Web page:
# Deductive Arguments and Inference Rules

```Deductive Arguments and Inference
Rules
Terminology:
 Valid Argument:
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truth of the premises guarantees the truth of the
conclusion
It would be contradictory for the premises to be
true and the conclusion false
Deductive Arguments and Inference
Rules

Sound Argument: A Valid argument with true
premises. A sound argument is one for which
both of the following are true:
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it would be contradictory for the premises to be
true, but the conclusion false
The premises are all true
Deductive Arguments and Inference
Rules
Use correct terminology:
 Arguments are valid or invalid, sound or
unsound
 Sentences (premises) are true or false
Deductive Arguments and Inference
Rules
Common Valid Forms:
1.Modus Ponens (mode of putting)
If p then q
p
Therefore, q
Example:
If the death penalty is abolished,
murder rates will increase.
The death penalty will be abolished
Murder rates will increase
Deductive Arguments and Inference
Rules
2. Modus Tollens (mode of taking)
If p then q
Not q
Therefore, not p
Example:
If determinism is false, then some events do not
have a cause
There is no event without a cause
Therefore, determinism is true
Deductive Arguments and Inference
Rules
More terminology:
Antecedent: the “If” position
Consequent: the “Then” position
Example:
If I wake up on time, I’ll make the 7 a.m. train
I wake up on time= antecedent
I’ll make the 7 a.m. train=consequent
Deductive Arguments and Inference
Rules
IF p Then q

p is a sufficient condition for q
–

a sufficient condition for ___ is a condition which, if met,
guarantees that ___ is the case
q is a necessary condition for p
–
a necessary condition for ___ is a condition that must be
met in order for ___ to be the case
Deductive Arguments and Inference
Rules
Evaluating arguments:
Example: If the death penalty is abolished,
murder rates will increase. The death penalty
will be abolished. Therefore, murder rates will
be increased
STEP 1: make a dictionary
d=death penalty is abolished; m=murder rates
will increase
Deductive Arguments and Inference
Rules
STEP #2: Put the argument into logical form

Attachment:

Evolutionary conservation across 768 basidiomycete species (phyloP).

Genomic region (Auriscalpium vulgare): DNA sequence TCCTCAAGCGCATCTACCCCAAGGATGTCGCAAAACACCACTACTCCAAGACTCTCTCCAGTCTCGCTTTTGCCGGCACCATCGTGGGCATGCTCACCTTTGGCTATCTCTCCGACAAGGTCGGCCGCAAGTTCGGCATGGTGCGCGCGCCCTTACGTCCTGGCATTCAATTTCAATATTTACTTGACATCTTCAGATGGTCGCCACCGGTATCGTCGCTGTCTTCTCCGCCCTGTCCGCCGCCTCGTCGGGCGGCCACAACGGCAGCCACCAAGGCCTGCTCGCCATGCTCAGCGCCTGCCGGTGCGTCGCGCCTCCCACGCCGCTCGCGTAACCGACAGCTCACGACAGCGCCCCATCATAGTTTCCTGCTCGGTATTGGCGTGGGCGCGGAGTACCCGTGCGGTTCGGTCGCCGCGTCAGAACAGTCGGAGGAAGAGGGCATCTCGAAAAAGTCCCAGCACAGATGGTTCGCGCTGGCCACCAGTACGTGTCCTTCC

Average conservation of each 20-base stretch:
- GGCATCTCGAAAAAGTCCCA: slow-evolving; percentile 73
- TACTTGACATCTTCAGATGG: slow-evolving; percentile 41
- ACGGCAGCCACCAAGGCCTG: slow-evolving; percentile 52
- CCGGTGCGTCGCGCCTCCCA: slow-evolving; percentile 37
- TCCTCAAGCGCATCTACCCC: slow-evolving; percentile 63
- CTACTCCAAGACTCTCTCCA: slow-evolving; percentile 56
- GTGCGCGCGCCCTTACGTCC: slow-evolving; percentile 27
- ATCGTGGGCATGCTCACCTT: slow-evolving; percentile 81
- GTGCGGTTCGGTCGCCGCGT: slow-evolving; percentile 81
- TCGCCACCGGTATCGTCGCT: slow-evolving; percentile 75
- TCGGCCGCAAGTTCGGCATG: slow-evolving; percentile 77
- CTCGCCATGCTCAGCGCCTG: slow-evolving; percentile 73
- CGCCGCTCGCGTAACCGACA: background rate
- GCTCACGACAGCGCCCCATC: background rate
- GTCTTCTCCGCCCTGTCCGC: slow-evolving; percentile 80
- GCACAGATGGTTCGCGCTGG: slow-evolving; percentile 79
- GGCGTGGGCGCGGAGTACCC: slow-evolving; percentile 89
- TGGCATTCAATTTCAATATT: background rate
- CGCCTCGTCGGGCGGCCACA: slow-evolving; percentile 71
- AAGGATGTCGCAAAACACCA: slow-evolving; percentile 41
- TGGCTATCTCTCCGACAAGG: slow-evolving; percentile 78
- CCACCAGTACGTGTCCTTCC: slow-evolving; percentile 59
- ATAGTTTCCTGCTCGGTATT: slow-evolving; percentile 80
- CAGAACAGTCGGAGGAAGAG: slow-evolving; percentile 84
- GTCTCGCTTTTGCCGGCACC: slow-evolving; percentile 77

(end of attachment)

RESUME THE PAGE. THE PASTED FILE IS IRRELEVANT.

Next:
P1. If d THEN m
P2. d
Therefore, m
STEP #3: Is this a valid form?
Yes—modus ponens
Deductive Arguments and Inference
Rules
STEP #4: Is the argument Sound?
 Is the argument valid (is it in a valid form)?
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
Our example: yes
Are all the premises true??? Which premise would
you challenge?
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P1. If the death penalty is abolished, murder rates will
increase
or
P2. The death penalty will be abolished
Deductive Arguments and Inference
Rules
“only”?
The phrase that immediately
follows the word ‘only’ is the
consequent
Deductive Arguments and Inference
Rules
3. Hypothetical Syllogism
If p then q
If q then r
Therefore, If p then r
Example
If we establish strict gun laws, there will be fewer
guns on the street
If there are fewer guns on the street, there will be
less crime
Therefore, if we establish strict gun laws, there will
be less crime
Deductive Arguments and Inference
Rules
4. Disjunctive Syllogism
p or q
Not-p
Therefore, q
Example:
Either Gil is a Cubs fan or Gil is a fool.
Gil is not a Cubs fan
Gil is a fool
Deductive Arguments and Inference
Rules
Disjunctive Syllogisms are tricky:
The word “or” can have two meanings:
 Inclusive meaning: at least one of p or q is
true and possibly both
 Exclusive meaning: either p or q is true but
not both
Deductive Arguments and Inference
Rules
Why is this important??
We need to know what we can infer:
P1. p or q
P2. p
Inclusive sense:
nothing can be inferred from P1 and P2
Exclusive sense:
can infer not-q
Exercises

Either the White Sox will win the world series
or Chicago’s southsiders will be
disappointed. The White Sox will win the
world series. So, Chicago’s southsiders will
not be disappointed.
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Make a dictionary
P1. Either W or D
P2. W
Therefore, not D
exclusive or inclusive???
More Exercices

If the President does not raise taxes to save Social
Security, then Social Security will collapse. The
President has decided to raise taxes to save Social
Security. Therefore, Social Security will not collapse
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Make a dictionary
P1. If not R then C
P2. R
Therefore, Not C
Invalid
More exercises
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Either Mugabe will leave office or there will be continued
unrest in Zimbabwe. If Mugabe leaves office, the US will
send millions in aid to Zimbabwe. There will not be
continued unrest in Zimbabwe. Thus, the US will send
millions in aid to Zimbabwe. (use M, U, A).
P1. Either M or U
If M then A
Not U
Therefore, A
Valid
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